The Corporate Sustainability Reporting Directive: How did it get there?
Richard Howitt, former Chief Executive of the International Integrated Reporting Council, examines the latest developments of the corporate sustainability reporting directives in the EU and asks “what does this mean for business?”
Eight years ago, as proposer and negotiator for the first ever European Union rules for non-financial reporting by business, I wrote an article called ‘The Non-Financial Reporting Directive (NFRD) – how we got there’.
Yesterday, agreement of a radical update of that Directive was announced, following the fourth round of negotiations between EU Governments and Members of the European Parliament.
The new title is the Corporate Sustainability Reporting Directive and, although I am now advisor, advocate and practitioner rather than legislator, let us ask: how did it get there?
The original NFRD had been a deliberate ‘light touch’, with a scope starting at 5,000 companies extending to 11,000, more than 90% of whom had not undertaken sustainability reporting before.
What subsequently happened was that company fears about cost or administrative burden were dispelled, with one Eurobarometer survey showing that business supported the Directive as the most popular element amongst European Commission actions on what was called corporate social responsibility and became primarily known as sustainable development.
Not simply were business attitudes changing, but investors who had largely dismissed environmental, social and governance issues (ESG) as irrelevant or unreliable, began to demand change. Spurred on by the Task Force for Climate-related Financial Disclosure and Europe’s own requirements for investor obligations in sustainable finance, investors increasingly began to demand ESG disclosure from business which is standardised, consistent and comparable.
However, although companies were learning quickly about sustainability, successive research studies including those undertaken by the Alliance for Corporate Transparency, showed that too many of more than 1,000 company reports assessed were good on policy, but fell short on measuring and assessing outcomes. The European Commission’s own ‘fitness check’ on corporate reporting showed there was appetite for greater specificity in reporting obligations, in particular to meet stakeholder needs.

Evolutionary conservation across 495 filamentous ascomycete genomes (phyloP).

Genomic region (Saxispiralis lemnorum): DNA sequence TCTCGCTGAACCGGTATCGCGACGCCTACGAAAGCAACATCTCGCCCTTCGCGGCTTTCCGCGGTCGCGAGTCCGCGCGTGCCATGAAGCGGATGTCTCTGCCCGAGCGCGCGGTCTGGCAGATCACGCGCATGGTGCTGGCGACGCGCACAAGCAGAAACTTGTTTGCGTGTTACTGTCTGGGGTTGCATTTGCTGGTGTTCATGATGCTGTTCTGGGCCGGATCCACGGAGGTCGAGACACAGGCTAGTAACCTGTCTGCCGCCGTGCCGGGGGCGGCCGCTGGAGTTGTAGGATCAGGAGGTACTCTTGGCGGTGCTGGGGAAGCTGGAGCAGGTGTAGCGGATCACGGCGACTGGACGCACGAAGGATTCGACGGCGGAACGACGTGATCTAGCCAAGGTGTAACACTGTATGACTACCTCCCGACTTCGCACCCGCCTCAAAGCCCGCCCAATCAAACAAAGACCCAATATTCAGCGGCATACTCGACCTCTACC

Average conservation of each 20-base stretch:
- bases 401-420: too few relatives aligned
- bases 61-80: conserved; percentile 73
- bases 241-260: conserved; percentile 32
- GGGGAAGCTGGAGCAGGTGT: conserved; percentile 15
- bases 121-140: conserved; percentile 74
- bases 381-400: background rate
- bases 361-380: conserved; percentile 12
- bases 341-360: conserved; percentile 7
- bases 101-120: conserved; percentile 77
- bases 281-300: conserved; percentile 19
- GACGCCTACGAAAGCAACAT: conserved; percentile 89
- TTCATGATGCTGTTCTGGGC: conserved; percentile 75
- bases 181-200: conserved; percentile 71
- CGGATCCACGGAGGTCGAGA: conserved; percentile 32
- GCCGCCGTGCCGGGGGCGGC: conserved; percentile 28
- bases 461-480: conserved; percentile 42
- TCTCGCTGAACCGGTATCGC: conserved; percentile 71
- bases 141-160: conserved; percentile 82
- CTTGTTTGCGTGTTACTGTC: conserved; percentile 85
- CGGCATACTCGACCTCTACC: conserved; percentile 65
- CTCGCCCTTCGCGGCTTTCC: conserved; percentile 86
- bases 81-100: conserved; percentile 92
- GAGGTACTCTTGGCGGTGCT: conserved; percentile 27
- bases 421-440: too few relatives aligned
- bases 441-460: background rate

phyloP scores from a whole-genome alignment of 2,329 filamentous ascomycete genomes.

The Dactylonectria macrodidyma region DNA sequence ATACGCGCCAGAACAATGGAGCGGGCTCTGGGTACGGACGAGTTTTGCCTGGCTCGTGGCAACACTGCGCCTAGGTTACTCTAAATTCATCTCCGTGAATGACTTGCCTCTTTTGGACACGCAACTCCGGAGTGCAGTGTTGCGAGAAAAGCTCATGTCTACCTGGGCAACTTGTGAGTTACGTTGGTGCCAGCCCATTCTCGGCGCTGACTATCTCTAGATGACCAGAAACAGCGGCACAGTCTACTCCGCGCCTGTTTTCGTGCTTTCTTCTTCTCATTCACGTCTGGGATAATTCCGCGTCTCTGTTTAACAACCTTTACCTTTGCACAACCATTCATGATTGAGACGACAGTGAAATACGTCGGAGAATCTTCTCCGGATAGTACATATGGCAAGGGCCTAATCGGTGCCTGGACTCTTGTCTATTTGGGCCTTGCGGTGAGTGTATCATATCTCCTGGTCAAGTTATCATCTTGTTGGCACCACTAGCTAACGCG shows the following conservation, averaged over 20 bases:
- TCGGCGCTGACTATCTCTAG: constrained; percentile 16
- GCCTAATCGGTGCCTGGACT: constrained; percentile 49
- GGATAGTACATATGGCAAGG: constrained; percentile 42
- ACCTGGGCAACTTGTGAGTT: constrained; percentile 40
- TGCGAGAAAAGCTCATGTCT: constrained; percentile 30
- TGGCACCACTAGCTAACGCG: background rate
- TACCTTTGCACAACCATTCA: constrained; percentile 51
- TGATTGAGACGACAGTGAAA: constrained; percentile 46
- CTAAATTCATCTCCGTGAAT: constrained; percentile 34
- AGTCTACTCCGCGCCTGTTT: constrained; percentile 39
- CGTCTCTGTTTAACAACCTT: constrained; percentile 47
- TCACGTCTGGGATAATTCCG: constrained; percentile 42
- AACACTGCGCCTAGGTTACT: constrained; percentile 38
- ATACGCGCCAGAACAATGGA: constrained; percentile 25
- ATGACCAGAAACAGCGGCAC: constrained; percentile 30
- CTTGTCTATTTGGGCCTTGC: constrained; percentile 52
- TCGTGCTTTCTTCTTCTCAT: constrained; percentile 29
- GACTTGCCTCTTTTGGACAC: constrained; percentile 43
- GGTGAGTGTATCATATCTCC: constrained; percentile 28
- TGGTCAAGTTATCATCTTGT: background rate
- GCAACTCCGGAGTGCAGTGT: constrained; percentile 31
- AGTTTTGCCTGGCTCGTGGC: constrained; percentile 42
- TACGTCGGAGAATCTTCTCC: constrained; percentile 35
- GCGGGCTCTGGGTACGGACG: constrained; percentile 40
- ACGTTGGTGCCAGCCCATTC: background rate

Meanwhile, there was growing realisation that the urgency of sustainability challenges meant significant change was needed, to a Directive which had been passed before either the Paris Climate Agreement or the UN Sustainable Development Goals were agreed. Business leaders instead of resisting regulation in this area, were suddenly making bold statements about a shift from shareholder to stakeholder capitalism.
The atmosphere between negotiating the two different Directives could not have been more different.
Crucially the new European Commission appointed in 2019, made the EU Green Deal one of its prime objectives, had agreed the Sustainable Finance Disclosure Directive aimed at investors and saw (what became) rules for corporate sustainability reporting as a key part of what was necessary both for financial markets and for delivering on its social and environmental goals.
A landmark moment came in early 2020, when European Commission Vice-President Valdis Dombrovskis announced his intention to bring forward ‘standards’ for the reporting. It was always argued that legislation is too inflexible to enshrine detailed reporting obligations, which require more frequent review and guidance to be effective. This is how financial reporting standards are set – and so Europe started on a path in which sustainability reporting standards would also follow.
The European Financial Reporting Advisory Group was tasked with bringing forward draft standards, reformed its governance to be able to do so and has worked quickly to already have thirteen different draft sets of standards on topics ranging from climate change to workers in the value chain to anti-corruption. The drafts are out for public consultation until 8 August, with the first set of standards due to be published as soon as November this year.
Debate ensued when the worldwide body responsible for financial reporting standards – the IFRS Foundation – announced its own intention to move towards creating corporate sustainability reporting standards. Whilst discussions towards alignment by the two initiatives progress, the new European Directive will ensure standards which are both mandatory and which represent significant European leadership towards the future global standards themselves.